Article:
My beloved and dependable 2001 Specialized RockHopper A1 were stolen by some lowlife about two weeks ago. After filing a complaint with the local police dept. I filed a claim with my insurance company. They ask for a valuation of a replacement bikes.

Looking at the Specialized website I was kind of amazed to see how the variety of bicycle types and models grew with the years. It is a whole zoo, and it really is hard to tell the differences between models in different but similar categories (but that's probably for another question).

My stolen RockHopper had aluminum frame, 26" wheels, Shimano Deore / Deore-LX derailleur, RockShox Judy front suspension, V-brakes, thin metallic pedals, and that's what I remember in terms of components.

The current entry level RockHoppers offer SR Suntour fork, Altus & Tourney derailleurs and more entry level components.

What model would be considered the equivalent to my old RockHoppers?

  • Are you perusing this through contents insurance or a dedicated bike insurance? New for old or a value limitation ?
    – Dan K
    Jun 24, 2020 at 13:40
  • @DanK - I am not sure about the name, but I believe this is contents insurance (i.e., tenant's home insurance)
    – ysap
    Jun 24, 2020 at 13:47
  • A visit to the local Specialized dealer, and the manager estimated a new replacement would be somewhere $1,100 - $1,500.
    – ysap
    Jul 13, 2020 at 14:37
  • The insurance were nice enough to approve the lower estimate (less my deductible), which proves that it is always good to try!
    – ysap
    Jul 13, 2020 at 16:20

2 Answers 2


RockHopper had aluminum frame, 26" wheels, Shimano Deore / Deore-LX derailleur, RockShox Judy front suspension, V-brakes, thin metallic pedals.

I would consider this as mid-range from that era.

Judy forks have remained consistant in their pecking order (give or take) for all this time.

Similarly for Deore / LX. Could argue that LX is closer to modern SLX or even XT. But given that it was a mix before, it would be a mix now. IE not soley high-end.

I personally think that a modern replacement (like for new) would be either the Rockhopper Comp or maybe the Elite. (Deffo not the Expert).

Whether you choose the Comp or the Elite, is up to you. There really isn't much between them in terms of components, and there are arguments for either to be a match for your old one.

  • Thanks for the information. This seems to make sense. One of the coming days I hope to get myself to the local Specialized dealer, hopefully it is open, and get their opinion, as suggested in another comment.
    – ysap
    Jun 27, 2020 at 21:37

Sorry to hear about your loss.

A bicycle that is 19 years old is unlikely to be covered by home insurance, as its value has been diminished to zero in eyes of an insurance company. Even if you have saved receipts, inflation has certainly reduced the amount of money you would get to a microscopic value not covering a cost of a new bicycle. Unless you have insured the bike separately (e.g. as a vintage object); in this case, its value is known and is explicitly written in the contract.

For any number you would show to the insurance people, they would ask for a justification on how you got the number. Just saying that "2020's model X is an equivalent to 2001's Rockhopper" without an independent estimation is unlikely to work.

If they do not ask you for a justification of your valuation, why don't go with the most expensive bicycle in the category? An insurance company that does not verify its customers' claims would soon go under, however.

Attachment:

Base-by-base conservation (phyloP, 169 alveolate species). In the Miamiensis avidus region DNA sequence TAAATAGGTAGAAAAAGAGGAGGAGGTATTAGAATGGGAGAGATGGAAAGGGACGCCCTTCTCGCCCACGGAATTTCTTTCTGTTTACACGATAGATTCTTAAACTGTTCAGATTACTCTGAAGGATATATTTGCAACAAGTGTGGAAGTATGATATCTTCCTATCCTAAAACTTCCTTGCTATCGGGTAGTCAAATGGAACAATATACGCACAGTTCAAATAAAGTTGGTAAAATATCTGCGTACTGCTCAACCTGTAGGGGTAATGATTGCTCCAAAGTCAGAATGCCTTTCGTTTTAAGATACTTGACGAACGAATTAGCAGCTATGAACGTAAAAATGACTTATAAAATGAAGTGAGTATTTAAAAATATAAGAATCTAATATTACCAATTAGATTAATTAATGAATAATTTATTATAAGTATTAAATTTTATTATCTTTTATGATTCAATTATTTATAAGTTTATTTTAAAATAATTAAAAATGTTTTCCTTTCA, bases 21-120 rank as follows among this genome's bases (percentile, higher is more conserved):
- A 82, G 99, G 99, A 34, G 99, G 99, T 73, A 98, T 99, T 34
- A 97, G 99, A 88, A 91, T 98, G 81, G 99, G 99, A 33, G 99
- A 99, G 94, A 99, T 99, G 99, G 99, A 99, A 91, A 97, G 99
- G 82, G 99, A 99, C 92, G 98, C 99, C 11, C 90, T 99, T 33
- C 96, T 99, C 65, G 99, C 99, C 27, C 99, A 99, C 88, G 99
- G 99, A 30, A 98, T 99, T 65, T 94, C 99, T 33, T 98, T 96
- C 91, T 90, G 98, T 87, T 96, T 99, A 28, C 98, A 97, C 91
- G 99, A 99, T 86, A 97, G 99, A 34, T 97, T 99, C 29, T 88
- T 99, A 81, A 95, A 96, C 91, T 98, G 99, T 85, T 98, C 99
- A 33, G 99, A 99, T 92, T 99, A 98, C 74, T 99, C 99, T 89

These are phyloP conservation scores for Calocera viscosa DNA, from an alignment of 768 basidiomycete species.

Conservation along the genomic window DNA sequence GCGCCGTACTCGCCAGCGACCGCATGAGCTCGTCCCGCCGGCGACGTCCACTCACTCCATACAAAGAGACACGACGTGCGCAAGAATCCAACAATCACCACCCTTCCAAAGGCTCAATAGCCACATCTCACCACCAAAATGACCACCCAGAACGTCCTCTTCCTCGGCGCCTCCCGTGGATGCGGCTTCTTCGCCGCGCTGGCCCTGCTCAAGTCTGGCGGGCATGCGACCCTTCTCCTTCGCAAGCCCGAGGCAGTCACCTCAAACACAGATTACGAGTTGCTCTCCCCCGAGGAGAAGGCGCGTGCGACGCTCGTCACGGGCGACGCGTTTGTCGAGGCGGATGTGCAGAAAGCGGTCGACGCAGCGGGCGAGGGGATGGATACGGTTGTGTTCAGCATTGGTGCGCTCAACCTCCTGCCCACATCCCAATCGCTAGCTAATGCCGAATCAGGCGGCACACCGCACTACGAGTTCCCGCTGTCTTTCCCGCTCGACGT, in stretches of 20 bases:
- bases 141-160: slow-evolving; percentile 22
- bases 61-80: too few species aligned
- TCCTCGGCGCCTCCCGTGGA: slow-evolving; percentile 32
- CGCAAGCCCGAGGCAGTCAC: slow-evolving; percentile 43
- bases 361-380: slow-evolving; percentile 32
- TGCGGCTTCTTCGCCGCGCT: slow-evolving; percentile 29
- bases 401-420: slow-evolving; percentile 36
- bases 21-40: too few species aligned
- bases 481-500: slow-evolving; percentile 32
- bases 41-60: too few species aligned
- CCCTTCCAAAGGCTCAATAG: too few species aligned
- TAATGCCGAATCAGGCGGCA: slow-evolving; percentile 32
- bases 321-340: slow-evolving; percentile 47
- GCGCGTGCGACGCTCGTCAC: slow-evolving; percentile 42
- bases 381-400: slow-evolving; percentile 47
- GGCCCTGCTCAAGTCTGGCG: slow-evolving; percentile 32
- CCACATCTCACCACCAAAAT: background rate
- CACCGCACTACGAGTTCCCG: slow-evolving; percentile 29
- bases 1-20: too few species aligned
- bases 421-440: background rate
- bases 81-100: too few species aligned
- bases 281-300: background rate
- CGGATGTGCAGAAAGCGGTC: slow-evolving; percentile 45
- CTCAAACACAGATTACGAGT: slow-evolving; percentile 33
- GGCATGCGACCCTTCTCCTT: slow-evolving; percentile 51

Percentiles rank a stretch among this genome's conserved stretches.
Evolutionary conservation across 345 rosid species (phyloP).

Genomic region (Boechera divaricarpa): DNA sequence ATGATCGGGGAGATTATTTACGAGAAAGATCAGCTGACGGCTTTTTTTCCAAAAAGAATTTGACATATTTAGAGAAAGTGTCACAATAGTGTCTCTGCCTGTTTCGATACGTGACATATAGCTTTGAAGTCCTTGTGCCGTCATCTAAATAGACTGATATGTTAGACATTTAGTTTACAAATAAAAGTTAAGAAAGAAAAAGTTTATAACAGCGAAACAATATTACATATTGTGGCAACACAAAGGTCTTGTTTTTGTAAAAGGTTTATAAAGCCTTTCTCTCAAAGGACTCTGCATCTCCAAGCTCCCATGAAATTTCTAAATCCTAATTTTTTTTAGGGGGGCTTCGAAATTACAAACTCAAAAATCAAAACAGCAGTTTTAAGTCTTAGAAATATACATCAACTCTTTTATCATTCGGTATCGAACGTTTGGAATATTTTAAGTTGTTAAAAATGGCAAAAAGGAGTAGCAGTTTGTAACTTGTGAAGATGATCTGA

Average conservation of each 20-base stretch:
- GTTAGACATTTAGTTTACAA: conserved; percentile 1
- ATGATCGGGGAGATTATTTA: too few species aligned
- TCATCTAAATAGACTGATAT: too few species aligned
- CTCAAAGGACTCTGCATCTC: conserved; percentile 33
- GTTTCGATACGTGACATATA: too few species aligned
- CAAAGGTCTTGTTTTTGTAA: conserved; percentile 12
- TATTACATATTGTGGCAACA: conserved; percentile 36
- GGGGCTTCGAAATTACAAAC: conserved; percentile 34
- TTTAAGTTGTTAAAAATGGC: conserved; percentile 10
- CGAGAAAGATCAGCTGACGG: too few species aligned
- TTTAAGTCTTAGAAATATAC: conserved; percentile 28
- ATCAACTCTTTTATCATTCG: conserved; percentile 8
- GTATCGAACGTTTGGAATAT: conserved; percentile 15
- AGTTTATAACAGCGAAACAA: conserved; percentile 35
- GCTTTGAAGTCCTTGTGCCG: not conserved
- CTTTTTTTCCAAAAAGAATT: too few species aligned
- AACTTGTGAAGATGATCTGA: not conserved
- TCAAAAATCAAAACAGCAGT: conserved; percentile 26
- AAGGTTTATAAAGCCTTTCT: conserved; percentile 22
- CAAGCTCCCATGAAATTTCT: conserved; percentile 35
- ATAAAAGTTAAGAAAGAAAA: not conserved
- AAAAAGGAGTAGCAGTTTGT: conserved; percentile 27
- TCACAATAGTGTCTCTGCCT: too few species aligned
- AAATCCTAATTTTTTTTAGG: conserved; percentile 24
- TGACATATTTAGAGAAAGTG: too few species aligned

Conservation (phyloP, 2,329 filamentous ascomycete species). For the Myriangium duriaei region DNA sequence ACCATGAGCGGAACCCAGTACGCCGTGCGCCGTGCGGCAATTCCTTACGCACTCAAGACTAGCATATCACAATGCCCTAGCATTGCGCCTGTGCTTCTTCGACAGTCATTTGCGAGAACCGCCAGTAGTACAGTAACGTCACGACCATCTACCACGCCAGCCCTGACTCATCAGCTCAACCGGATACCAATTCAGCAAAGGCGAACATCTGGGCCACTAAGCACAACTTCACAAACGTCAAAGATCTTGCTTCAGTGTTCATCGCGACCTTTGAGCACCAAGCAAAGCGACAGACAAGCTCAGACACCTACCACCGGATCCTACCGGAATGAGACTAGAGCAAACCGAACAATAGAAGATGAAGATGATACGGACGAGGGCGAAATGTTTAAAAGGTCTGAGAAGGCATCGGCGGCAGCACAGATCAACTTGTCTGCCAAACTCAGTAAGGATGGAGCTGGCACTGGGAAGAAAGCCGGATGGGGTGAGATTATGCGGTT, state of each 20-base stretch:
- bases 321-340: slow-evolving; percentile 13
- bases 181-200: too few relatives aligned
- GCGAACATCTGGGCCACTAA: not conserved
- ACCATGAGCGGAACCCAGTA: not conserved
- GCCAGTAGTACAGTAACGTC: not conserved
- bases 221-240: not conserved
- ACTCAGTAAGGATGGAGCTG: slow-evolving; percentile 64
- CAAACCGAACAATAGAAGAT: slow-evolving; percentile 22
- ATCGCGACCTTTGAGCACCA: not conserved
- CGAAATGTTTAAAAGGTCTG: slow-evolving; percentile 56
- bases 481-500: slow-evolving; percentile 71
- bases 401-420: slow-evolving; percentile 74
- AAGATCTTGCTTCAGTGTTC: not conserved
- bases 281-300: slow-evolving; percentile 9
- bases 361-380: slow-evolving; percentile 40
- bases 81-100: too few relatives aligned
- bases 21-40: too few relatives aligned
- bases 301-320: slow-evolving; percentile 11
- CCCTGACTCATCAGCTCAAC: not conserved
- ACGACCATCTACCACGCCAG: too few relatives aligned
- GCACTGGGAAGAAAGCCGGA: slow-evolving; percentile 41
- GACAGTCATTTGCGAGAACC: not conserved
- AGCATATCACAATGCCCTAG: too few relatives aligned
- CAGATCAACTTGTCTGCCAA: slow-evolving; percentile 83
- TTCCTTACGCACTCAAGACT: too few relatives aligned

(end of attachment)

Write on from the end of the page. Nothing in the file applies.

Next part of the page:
• Thanks for the input. This would really be a comment, not an answer. The claim form clearly asks the replacement value. My agent did not disregard my questions about this, even though he knew all this information. You go with the most expensive - you get nothing. You give an honest estimate - maybe you'll get something. At the worst case, I wasted an hour and the forum's time.
    – ysap
    Jun 24, 2020 at 13:35
  • 3
    Maybe @ysap should ask a Specialized dealer for a valuation, then. This worked for me in an auto insurance claim before, and I believe that it should be generally applicable. I would expect the LBS to identify a current model that's equivalent to where the Rockhopper was in the 2001 lineup. Deore and LX are the mid range groups, which I think are roughly equivalent to the 105 road group. Presumably the store would identify a cross country hardtail with similar level components.
    – Weiwen Ng
    Jun 24, 2020 at 17:06
  • @WeiwenNg Sounds nice. I wonder if looking at the local used bicycles web market for similarly aged Rockhoppers could also be used to estimate the value of the stolen one. Or, as it sometimes happen, one can sometimes find the very stolen bike now being for sale... Jun 24, 2020 at 17:25
  • 1
    If the insurance company decide to use the bluebook value the value is only around $150 as a private sale and $50 for a trade value. I know some insurance companies are very vague when it comes to valuations, hence why I have separate bike insurance.
    – Dan K
    Jun 24, 2020 at 19:45
  • 1
    As an anecdote, a few months before I bought this pair in 2001 (I lived in another country at the time), I boughth a nice pair of Haro MTBs, which were stolen in broad daylight at the city square, from a place where an officer was regulating traffic at the busy traffic circle... Luckily, our home insurance policy covered the theft and paid a full price of new bike. I used that money to fund the part of the RockHoppers, which where 3x more expensive. At least those lasted for some 19 years of fantastic service. Worth every penny.
    – ysap
    Jun 25, 2020 at 11:57

Your Answer

By clicking “Post Your Answer”, you agree to our terms of service and acknowledge you have read our privacy policy.

Not the answer you're looking for? Browse other questions tagged or ask your own question.